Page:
Thus, even if NIA initiates verifications, in reality it will not be able to effectively perform them, and the persons who have committed disciplinary offences, which are also reviewed by NIA from the integrity perspective, will get away unsanctioned.
A new legislative engineering – one statute of limitations over another
In addition to the statute of limitations of 2 years on the application of the disciplinary sanction, as mentioned above, the draft also links the application of sanctions of termination of term of office, employment or service with the general statute of limitation of 1 year provided in the Misdemeanor Code. What does that really mean? Well, this means that if within 1 year from the moment of breach of the legal requirements of incompatibilities there is no final act of finding, then we no longer see the protection of the public interest and the sanctioning of guilty persons.
The „final touch”
The draft law comes from authors who are largely already targeted by checks from NIA and operate with false reasons for promotion - "harmonisation of procedural rules to the provisions of the Administrative Code." What is worse is that they propose to apply the same rules of procedure, in particular as regards the statutes of limitations on enforcement of sanctions to procedures which have a much lower burden of proof. The “final touch” is that the application of the sanction of termination of the mandate, of the labour or service relations is subject to the general prescription of the Misdemeanour Code. The Administrative Code and the Misdemeanour Code are distinct codified laws and are not to be confused.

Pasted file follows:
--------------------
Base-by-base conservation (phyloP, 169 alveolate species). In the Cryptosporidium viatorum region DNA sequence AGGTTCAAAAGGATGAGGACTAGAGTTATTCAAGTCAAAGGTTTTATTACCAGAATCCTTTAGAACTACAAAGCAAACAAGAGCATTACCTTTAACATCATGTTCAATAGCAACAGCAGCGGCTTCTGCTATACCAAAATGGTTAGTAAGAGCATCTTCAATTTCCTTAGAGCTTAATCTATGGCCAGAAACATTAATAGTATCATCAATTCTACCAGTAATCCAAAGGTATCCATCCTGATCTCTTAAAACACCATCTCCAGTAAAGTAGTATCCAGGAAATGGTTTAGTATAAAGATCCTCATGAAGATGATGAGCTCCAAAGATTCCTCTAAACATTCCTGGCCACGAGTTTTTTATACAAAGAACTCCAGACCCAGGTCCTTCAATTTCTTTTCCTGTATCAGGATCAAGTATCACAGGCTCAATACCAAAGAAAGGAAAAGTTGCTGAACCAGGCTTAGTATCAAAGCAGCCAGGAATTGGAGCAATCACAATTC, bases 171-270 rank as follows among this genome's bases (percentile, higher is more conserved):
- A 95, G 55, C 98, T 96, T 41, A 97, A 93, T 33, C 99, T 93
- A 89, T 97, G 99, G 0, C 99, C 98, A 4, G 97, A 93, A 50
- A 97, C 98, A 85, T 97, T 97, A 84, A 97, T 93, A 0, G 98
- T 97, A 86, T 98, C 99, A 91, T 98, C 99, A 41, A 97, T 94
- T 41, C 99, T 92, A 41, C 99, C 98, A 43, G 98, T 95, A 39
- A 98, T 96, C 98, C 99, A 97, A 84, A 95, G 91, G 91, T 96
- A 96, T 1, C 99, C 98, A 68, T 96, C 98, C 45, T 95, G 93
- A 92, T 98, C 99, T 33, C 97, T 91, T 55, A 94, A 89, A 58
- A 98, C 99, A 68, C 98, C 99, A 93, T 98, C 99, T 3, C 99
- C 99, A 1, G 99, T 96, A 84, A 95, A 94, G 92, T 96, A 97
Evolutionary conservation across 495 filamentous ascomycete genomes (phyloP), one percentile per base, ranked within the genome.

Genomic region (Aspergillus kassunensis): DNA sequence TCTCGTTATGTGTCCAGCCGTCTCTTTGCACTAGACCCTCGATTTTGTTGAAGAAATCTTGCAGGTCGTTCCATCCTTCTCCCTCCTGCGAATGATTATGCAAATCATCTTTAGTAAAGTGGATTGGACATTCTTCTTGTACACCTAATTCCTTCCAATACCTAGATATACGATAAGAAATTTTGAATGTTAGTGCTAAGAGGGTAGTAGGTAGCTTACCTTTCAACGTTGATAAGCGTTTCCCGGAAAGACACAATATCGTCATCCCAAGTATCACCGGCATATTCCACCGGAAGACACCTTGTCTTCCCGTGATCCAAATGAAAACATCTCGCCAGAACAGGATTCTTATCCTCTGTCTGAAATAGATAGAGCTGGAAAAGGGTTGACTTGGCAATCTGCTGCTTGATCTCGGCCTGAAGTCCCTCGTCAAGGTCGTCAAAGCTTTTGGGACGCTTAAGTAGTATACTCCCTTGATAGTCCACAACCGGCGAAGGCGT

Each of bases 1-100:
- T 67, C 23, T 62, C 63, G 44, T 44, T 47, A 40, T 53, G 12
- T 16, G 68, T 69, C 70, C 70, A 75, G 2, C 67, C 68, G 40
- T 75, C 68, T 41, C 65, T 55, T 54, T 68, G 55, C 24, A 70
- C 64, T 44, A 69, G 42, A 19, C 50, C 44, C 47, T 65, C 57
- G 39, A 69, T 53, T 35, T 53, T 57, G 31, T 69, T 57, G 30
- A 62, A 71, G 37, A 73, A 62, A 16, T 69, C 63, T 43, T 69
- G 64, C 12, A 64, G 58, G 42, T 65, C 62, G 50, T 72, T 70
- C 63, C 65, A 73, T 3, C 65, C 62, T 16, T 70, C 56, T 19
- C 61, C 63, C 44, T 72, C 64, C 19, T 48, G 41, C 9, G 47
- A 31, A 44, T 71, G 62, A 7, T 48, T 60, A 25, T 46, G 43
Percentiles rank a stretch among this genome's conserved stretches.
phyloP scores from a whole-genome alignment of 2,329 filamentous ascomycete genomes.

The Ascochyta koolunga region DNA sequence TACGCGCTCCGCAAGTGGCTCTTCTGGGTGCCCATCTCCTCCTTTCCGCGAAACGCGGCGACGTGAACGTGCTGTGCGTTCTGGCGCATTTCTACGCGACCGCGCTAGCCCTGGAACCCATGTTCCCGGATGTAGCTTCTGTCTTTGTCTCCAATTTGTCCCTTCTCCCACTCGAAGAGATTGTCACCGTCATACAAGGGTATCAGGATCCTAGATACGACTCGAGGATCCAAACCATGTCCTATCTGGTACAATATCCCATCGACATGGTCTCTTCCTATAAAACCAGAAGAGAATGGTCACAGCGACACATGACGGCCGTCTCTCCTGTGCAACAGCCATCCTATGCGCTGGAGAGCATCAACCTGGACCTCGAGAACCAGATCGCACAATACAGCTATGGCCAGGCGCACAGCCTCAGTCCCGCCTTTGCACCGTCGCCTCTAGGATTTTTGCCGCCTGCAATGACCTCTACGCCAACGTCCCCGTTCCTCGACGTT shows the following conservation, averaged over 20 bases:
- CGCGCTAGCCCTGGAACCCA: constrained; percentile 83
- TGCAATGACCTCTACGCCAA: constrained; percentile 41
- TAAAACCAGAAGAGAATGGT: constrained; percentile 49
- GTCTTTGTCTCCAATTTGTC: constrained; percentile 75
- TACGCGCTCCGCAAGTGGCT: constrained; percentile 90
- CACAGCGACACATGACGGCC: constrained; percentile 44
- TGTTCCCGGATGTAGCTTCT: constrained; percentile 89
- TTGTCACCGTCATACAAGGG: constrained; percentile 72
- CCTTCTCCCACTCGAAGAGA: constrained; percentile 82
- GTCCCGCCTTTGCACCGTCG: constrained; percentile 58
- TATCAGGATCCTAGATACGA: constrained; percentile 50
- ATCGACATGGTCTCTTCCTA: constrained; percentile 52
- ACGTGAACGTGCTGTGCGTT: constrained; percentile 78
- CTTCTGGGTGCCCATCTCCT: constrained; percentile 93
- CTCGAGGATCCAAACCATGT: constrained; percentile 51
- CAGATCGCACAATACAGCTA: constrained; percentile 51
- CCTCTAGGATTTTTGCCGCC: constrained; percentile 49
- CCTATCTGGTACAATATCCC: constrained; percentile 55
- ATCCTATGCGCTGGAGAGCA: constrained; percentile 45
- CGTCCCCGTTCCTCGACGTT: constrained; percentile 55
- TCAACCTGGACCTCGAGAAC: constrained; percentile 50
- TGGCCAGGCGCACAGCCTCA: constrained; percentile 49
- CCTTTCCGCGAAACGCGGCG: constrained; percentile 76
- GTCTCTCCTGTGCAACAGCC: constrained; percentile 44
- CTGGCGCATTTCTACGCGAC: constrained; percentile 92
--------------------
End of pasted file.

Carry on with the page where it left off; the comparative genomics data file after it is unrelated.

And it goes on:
Instead of conclusions...
The promotion of such a draft law in the field of integrity, under the disguise of harmonisation of special laws with the provisions of the Administrative Code, is lacking credibility when the promoters are suspected of lack of integrity themselves.
Moreover, in addition to defying common sense, this initiative does not comply with the latest GRECO recommendations and jeopardises access to the second tranche of EU anti-crisis macro-financial assistance (OMNIBUS). One of the six conditions to obtain the remaining 50 mln. euro is the streamline of NIA's work, including by assigning powers to extend checks of persons suspected of breaching the integrity regime and to declare assets at real market value.
This initiative is toxic to the national integrity system and only contributes to the promotion of impunity for corruption, undermining any effort to increase the efficiency of the National Integrity Authority.
Iulian Rusu is an expert in the field of justice, the rule of law and good governance. He is currently Deputy Executive Director at the Institute for European Policy and Reforms and a member of the Expert Group on Justice, an initiative launched by IPRE in the summer of 2020.
This Commentary was prepared within the project "We and Europe - Analysis of Moldovan-European relations through innovative media and analytical products", implemented by the Institute for European Policies and Reforms (IPRE), in partnership with IPN and Radio Chisinau, with the support of Konrad Adenauer Foundation. The opinions presented in this comment are of the authors alone.